Jochen Specht envelops a 1960s house in a new timber and concrete facade
Architect Jochen Specht has doubled the size of a 1960s house in rural Austria by encasing its stone walls behind a new facade made up of dark timber, concrete and plenty of windows (+ slideshow).
Located on a hill above the city of Dornbirn, the original 85-square-metre Haus Hohlen offered residents views of the Rhine Delta and Lake Constance.
However it had become too small for its four inhabitants, so they asked Jochen Specht to carry out substantial extension and reorganisation works to increase the living space.
The local architect gutted the original building, removing obsolete fixtures and extensions but preserving the original stone walls, which are now coated in a layer of clean white plaster. He then added a new facade, creating a house within a house.
"Given the need to increase the amount of space and renew the facade, the idea came up to construct a new building that envelopes a certain distance around the old house," he said.
The span of the pitched roof structure was extended four metres to the front and rear to cover new bedrooms and living spaces, and 1.5 metres on either side to take circulation corridors and stairways outside the footprint of the original plan.
The new facade features a concrete base, above which an assortment of different windows are framed by aluminium and timber. Together, these conceal all of the original outer walls.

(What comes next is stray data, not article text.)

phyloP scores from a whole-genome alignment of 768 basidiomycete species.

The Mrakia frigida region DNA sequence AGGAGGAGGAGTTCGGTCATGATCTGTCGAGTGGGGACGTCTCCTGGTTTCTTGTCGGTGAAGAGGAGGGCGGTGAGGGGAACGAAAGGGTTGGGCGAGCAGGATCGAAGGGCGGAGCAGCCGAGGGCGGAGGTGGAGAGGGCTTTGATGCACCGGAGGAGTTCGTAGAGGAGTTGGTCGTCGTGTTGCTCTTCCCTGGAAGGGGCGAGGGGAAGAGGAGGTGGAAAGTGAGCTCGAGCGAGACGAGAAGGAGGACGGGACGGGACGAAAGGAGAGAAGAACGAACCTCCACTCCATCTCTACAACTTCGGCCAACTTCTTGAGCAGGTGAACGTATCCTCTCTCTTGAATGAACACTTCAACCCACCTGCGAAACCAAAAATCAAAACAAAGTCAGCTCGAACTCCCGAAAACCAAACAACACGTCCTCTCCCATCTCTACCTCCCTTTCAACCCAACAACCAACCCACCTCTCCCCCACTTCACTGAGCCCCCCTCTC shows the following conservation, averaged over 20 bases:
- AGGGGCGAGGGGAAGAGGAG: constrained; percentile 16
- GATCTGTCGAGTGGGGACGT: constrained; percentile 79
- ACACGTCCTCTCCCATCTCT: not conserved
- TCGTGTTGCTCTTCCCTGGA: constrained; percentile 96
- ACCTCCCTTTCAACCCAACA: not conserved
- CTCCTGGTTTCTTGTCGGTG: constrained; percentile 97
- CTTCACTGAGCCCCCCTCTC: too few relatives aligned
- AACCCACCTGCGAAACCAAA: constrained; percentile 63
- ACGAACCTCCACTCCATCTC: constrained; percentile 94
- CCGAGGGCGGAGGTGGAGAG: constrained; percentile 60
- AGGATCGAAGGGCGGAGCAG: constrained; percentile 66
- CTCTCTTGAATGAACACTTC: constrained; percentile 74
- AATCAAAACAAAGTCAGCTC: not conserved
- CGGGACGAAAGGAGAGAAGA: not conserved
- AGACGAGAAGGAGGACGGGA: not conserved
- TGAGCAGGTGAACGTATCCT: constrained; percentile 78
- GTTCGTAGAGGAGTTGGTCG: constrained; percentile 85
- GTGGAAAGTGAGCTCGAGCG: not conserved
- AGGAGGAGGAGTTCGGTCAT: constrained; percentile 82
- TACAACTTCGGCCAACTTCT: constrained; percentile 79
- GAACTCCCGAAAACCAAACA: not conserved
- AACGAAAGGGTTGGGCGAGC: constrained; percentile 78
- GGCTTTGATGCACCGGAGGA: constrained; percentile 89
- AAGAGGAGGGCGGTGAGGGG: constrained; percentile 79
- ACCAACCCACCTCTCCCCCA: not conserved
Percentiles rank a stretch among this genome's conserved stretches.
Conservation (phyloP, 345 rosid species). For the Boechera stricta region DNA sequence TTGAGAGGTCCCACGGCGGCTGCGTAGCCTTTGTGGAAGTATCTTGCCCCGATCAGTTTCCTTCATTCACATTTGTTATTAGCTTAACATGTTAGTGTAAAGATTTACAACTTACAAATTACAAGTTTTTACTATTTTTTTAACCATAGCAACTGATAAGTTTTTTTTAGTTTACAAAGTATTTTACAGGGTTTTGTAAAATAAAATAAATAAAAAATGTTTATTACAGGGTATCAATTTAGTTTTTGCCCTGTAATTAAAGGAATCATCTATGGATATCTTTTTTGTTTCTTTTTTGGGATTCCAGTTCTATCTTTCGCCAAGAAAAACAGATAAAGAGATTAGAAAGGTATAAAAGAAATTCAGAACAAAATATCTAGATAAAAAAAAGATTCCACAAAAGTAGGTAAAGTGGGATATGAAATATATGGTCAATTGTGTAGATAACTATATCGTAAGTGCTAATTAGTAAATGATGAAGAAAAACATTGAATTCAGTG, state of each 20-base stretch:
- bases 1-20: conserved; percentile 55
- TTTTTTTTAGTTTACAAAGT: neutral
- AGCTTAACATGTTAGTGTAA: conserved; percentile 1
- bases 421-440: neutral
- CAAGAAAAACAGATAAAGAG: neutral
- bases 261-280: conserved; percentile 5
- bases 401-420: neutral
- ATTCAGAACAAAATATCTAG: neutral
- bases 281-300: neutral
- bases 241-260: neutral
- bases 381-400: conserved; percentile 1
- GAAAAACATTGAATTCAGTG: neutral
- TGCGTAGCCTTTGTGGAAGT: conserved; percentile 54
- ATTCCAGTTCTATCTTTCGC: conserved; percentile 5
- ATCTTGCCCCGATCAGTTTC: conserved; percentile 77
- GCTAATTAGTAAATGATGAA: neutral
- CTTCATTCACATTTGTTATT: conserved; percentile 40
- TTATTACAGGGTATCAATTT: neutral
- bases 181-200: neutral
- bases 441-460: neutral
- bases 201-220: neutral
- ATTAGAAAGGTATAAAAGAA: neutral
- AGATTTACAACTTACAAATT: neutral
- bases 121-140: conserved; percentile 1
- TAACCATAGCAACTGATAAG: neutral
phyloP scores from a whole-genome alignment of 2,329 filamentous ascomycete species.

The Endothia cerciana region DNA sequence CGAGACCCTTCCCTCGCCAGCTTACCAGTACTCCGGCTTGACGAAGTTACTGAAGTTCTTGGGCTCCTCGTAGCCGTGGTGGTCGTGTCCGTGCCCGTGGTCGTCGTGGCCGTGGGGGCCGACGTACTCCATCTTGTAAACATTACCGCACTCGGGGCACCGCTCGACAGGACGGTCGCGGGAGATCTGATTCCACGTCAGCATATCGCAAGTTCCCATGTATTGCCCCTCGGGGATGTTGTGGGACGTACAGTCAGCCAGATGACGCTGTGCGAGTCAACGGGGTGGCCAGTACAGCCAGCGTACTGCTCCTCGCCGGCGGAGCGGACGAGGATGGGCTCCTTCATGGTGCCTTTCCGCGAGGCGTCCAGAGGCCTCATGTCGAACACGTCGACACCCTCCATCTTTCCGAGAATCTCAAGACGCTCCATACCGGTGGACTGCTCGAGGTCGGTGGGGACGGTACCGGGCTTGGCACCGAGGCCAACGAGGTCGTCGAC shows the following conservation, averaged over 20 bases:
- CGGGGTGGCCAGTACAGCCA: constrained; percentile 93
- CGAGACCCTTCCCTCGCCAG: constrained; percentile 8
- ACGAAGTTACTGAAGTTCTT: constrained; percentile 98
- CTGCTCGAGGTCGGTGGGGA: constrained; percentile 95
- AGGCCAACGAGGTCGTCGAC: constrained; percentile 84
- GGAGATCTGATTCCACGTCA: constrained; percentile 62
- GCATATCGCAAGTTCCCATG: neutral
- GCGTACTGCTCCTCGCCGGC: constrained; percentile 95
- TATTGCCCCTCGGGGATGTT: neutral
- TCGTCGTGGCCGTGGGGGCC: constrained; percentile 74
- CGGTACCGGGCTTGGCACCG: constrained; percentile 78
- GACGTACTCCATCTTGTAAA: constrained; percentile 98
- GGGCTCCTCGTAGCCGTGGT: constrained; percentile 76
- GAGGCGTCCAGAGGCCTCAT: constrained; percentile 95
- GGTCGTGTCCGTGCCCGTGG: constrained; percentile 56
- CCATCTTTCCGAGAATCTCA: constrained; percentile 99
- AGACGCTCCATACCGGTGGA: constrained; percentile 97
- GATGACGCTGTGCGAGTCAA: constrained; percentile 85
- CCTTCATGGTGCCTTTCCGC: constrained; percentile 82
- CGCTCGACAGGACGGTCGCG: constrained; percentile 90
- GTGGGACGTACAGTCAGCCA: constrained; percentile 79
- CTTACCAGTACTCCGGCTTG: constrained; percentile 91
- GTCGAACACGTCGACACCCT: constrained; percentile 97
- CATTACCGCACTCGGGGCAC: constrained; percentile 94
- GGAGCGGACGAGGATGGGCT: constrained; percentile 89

Inside the building, openings made through the white-rendered surfaces of the original stonework merge the existing rooms with the new spaces to create generous living areas.
"It was important to keep the old house's structure recognisable within the new – old windows became passageways, an old kitchen window became a pass-through, another window became a niche for a basin," said the architect.
A utility room, bathroom and hallway are housed in this central area at ground level, and a kitchen, bathroom and dining room on the upper level.
Pale wooden surfaces and joinery in the extension help to further differentiate these spaces from the older sections of the house.
"The wooden frame construction is intended as a spatial contrast to the existing solid structure," said the architect. "The windows generate a sophisticated pattern facade which offers both open and more shielded spaces indoors."
A new concrete screed was laid across the floors to facilitate underfloor heating and polished to create a homogenous flooring throughout the building.
The main entrance to the house is raised above ground level and accessed by a black metal staircase that passes through a cellar in the concrete base of the building. Inside, the steps transition to concrete and then to wood.
Bookshelves are located under the wooden staircase and metal mesh inserts overlook the stairwells from the upper floor.
Photography is by Adolf Bereuter.